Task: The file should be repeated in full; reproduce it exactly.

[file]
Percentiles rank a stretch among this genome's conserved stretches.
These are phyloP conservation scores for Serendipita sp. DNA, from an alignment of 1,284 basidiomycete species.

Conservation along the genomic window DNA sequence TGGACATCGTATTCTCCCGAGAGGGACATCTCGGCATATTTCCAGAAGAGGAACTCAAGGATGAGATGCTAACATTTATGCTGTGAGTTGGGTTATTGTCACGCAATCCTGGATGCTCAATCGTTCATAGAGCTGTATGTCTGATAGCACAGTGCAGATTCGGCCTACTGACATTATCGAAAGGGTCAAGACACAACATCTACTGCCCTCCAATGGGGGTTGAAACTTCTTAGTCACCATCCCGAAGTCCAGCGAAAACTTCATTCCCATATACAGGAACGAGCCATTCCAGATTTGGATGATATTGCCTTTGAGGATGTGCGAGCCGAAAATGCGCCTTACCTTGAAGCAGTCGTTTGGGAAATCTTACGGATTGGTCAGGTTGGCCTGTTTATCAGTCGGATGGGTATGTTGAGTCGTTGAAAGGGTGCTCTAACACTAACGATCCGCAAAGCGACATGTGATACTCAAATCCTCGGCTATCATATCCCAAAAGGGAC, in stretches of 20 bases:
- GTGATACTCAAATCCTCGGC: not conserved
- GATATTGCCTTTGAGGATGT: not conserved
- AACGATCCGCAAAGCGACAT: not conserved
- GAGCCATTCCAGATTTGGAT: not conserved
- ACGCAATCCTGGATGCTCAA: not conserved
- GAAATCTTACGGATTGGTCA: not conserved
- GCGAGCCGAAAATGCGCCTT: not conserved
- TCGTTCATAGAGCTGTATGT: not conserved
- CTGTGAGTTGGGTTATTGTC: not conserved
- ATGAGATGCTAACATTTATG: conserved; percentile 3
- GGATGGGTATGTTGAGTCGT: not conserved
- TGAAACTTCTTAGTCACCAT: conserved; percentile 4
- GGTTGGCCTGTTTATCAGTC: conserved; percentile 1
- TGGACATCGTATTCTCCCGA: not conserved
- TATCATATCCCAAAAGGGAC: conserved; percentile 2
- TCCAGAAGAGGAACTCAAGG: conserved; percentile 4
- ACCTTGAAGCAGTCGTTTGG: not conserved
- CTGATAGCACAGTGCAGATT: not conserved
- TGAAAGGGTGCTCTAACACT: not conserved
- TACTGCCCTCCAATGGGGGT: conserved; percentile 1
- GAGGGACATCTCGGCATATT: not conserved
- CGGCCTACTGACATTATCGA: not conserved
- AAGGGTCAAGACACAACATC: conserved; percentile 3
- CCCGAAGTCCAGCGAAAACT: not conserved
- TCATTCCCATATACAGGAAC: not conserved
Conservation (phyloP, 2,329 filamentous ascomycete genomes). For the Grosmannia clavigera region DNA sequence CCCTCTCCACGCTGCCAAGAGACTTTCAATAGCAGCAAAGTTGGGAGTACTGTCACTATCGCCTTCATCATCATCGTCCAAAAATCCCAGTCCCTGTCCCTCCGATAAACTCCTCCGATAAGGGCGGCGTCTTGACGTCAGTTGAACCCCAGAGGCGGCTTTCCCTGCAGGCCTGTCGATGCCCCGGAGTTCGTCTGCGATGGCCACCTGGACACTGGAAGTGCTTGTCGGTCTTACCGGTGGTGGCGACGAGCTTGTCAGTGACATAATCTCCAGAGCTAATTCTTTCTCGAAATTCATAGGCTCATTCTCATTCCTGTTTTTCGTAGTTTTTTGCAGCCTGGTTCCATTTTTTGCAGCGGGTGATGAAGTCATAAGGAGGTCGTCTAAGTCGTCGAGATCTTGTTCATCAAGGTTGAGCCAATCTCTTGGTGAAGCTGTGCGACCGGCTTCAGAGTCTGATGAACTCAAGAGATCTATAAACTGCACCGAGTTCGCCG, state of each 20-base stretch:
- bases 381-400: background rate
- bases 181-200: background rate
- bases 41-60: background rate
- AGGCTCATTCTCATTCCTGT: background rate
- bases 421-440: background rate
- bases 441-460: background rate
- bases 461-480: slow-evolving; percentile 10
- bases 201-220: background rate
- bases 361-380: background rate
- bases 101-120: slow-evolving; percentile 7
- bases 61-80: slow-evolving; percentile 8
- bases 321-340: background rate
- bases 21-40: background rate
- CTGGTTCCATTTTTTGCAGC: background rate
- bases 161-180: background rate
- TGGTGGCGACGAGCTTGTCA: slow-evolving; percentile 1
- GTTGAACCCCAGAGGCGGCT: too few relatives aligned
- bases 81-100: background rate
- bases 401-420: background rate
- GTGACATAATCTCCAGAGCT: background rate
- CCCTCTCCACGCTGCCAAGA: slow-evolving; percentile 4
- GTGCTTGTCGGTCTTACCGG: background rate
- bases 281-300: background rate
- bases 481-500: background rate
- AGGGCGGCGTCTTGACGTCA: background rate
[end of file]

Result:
Percentiles rank a stretch among this genome's conserved stretches.
These are phyloP conservation scores for Serendipita sp. DNA, from an alignment of 1,284 basidiomycete species.

Conservation along the genomic window DNA sequence TGGACATCGTATTCTCCCGAGAGGGACATCTCGGCATATTTCCAGAAGAGGAACTCAAGGATGAGATGCTAACATTTATGCTGTGAGTTGGGTTATTGTCACGCAATCCTGGATGCTCAATCGTTCATAGAGCTGTATGTCTGATAGCACAGTGCAGATTCGGCCTACTGACATTATCGAAAGGGTCAAGACACAACATCTACTGCCCTCCAATGGGGGTTGAAACTTCTTAGTCACCATCCCGAAGTCCAGCGAAAACTTCATTCCCATATACAGGAACGAGCCATTCCAGATTTGGATGATATTGCCTTTGAGGATGTGCGAGCCGAAAATGCGCCTTACCTTGAAGCAGTCGTTTGGGAAATCTTACGGATTGGTCAGGTTGGCCTGTTTATCAGTCGGATGGGTATGTTGAGTCGTTGAAAGGGTGCTCTAACACTAACGATCCGCAAAGCGACATGTGATACTCAAATCCTCGGCTATCATATCCCAAAAGGGAC, in stretches of 20 bases:
- GTGATACTCAAATCCTCGGC: not conserved
- GATATTGCCTTTGAGGATGT: not conserved
- AACGATCCGCAAAGCGACAT: not conserved
- GAGCCATTCCAGATTTGGAT: not conserved
- ACGCAATCCTGGATGCTCAA: not conserved
- GAAATCTTACGGATTGGTCA: not conserved
- GCGAGCCGAAAATGCGCCTT: not conserved
- TCGTTCATAGAGCTGTATGT: not conserved
- CTGTGAGTTGGGTTATTGTC: not conserved
- ATGAGATGCTAACATTTATG: conserved; percentile 3
- GGATGGGTATGTTGAGTCGT: not conserved
- TGAAACTTCTTAGTCACCAT: conserved; percentile 4
- GGTTGGCCTGTTTATCAGTC: conserved; percentile 1
- TGGACATCGTATTCTCCCGA: not conserved
- TATCATATCCCAAAAGGGAC: conserved; percentile 2
- TCCAGAAGAGGAACTCAAGG: conserved; percentile 4
- ACCTTGAAGCAGTCGTTTGG: not conserved
- CTGATAGCACAGTGCAGATT: not conserved
- TGAAAGGGTGCTCTAACACT: not conserved
- TACTGCCCTCCAATGGGGGT: conserved; percentile 1
- GAGGGACATCTCGGCATATT: not conserved
- CGGCCTACTGACATTATCGA: not conserved
- AAGGGTCAAGACACAACATC: conserved; percentile 3
- CCCGAAGTCCAGCGAAAACT: not conserved
- TCATTCCCATATACAGGAAC: not conserved
Conservation (phyloP, 2,329 filamentous ascomycete genomes). For the Grosmannia clavigera region DNA sequence CCCTCTCCACGCTGCCAAGAGACTTTCAATAGCAGCAAAGTTGGGAGTACTGTCACTATCGCCTTCATCATCATCGTCCAAAAATCCCAGTCCCTGTCCCTCCGATAAACTCCTCCGATAAGGGCGGCGTCTTGACGTCAGTTGAACCCCAGAGGCGGCTTTCCCTGCAGGCCTGTCGATGCCCCGGAGTTCGTCTGCGATGGCCACCTGGACACTGGAAGTGCTTGTCGGTCTTACCGGTGGTGGCGACGAGCTTGTCAGTGACATAATCTCCAGAGCTAATTCTTTCTCGAAATTCATAGGCTCATTCTCATTCCTGTTTTTCGTAGTTTTTTGCAGCCTGGTTCCATTTTTTGCAGCGGGTGATGAAGTCATAAGGAGGTCGTCTAAGTCGTCGAGATCTTGTTCATCAAGGTTGAGCCAATCTCTTGGTGAAGCTGTGCGACCGGCTTCAGAGTCTGATGAACTCAAGAGATCTATAAACTGCACCGAGTTCGCCG, state of each 20-base stretch:
- bases 381-400: background rate
- bases 181-200: background rate
- bases 41-60: background rate
- AGGCTCATTCTCATTCCTGT: background rate
- bases 421-440: background rate
- bases 441-460: background rate
- bases 461-480: slow-evolving; percentile 10
- bases 201-220: background rate
- bases 361-380: background rate
- bases 101-120: slow-evolving; percentile 7
- bases 61-80: slow-evolving; percentile 8
- bases 321-340: background rate
- bases 21-40: background rate
- CTGGTTCCATTTTTTGCAGC: background rate
- bases 161-180: background rate
- TGGTGGCGACGAGCTTGTCA: slow-evolving; percentile 1
- GTTGAACCCCAGAGGCGGCT: too few relatives aligned
- bases 81-100: background rate
- bases 401-420: background rate
- GTGACATAATCTCCAGAGCT: background rate
- CCCTCTCCACGCTGCCAAGA: slow-evolving; percentile 4
- GTGCTTGTCGGTCTTACCGG: background rate
- bases 281-300: background rate
- bases 481-500: background rate
- AGGGCGGCGTCTTGACGTCA: background rate